Just when you’ve gotten into the flow of reviewing a report, a flicker catches your eye. It’s a new Slack message from your manager…
You’re texting a detailed message to a co-worker when a shocking news headline pops up on your phone…
Technology is good at distraction. In fact, some people, including former Google design ethicist Tristen Harris, argue that it’s designed to turn us into distraction addicts. This frenzied drive for attention increases our anxiety, which knocks down productivity. According to the American Psychological Association, one-fifth of Americans (18 percent) identify the use of technology as a very or somewhat significant source of stress.
And yet we can’t exactly avoid technology in the workplace. Instead, can we find ways to make it benefit our mental health? Multiple start-ups are banking on it, offering apps, virtual reality tools, and wearables that track, train, and transport users. The goal is greater mindfulness — that ideal state best defined as “living in the moment,” or being present without judgement or expectations.
Can tech do it? If you want to give it a try, here are three categories in which technology is aiming to aid mindfulness, even in the workplace:
1. Apps for Mindfulness
Work, almost by definition, involves the sort of repetitive tasks that send us into a distracted trance. Can we use technology to disrupt the routine?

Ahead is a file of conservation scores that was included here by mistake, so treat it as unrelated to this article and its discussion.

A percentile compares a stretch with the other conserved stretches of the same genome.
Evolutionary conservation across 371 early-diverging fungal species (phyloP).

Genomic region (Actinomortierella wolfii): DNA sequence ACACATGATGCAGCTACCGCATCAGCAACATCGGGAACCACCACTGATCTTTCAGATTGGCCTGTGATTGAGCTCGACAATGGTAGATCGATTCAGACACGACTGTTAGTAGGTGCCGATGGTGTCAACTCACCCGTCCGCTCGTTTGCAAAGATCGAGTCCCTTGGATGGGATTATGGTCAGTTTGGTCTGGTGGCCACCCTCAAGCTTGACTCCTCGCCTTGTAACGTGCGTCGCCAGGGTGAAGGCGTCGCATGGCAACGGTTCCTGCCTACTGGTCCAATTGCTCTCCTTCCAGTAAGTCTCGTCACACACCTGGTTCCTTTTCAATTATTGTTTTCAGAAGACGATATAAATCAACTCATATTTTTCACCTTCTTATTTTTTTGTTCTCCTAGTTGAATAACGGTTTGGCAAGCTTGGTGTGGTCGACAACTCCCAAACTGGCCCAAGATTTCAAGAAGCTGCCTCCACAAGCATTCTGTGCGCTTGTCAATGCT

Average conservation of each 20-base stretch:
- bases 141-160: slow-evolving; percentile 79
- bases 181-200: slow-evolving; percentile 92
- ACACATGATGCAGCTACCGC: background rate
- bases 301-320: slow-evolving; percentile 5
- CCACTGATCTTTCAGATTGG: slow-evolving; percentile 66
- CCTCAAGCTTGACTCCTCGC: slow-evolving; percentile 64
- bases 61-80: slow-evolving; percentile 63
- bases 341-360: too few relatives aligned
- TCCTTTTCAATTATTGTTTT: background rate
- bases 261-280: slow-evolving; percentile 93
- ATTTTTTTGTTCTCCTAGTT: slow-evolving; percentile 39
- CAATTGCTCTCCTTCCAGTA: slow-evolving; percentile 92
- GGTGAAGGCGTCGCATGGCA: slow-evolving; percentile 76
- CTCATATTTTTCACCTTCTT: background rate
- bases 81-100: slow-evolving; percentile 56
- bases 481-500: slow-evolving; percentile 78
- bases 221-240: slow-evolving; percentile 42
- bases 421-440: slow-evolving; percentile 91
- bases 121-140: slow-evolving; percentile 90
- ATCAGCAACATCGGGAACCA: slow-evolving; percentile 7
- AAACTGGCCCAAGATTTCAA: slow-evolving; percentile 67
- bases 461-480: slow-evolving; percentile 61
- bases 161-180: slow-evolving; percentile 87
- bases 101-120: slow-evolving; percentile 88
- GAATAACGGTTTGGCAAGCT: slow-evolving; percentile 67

- The Stop, Breathe & Think app for Slack sends participants a daily meditation session.
- The IoS app Moment tracks how much time you spend using your iPhone or iPad and allows you to set daily limits.
- Meditation apps such as Buddhify and Headspace provide pocket mindfulness anywhere, anytime.
2. Virtual Reality Immersion
Finding it difficult to concentrate with just audio aids? Try immersing yourself in a visual setting through VR. Studies show that immersion in VR evokes the same physiological reactions as the real world. A VR beach is a beach.
3. Wearables for Wellness
Wearable technology most commonly comes in the form of a wristband such as the Fitbit. Fitbit’s app, Relax, works with the device’s heart rate tracker to provide a personalized guided breathing session. The Apple Watch has a similar app, called Breathe.
Some companies are working to incorporate biosensors into with a virtual reality environment. JunoVR, for example, is working on integrating controlled breathing in the VR environment through a thermistor sensor.
All this talk of future biosensors stressing you out?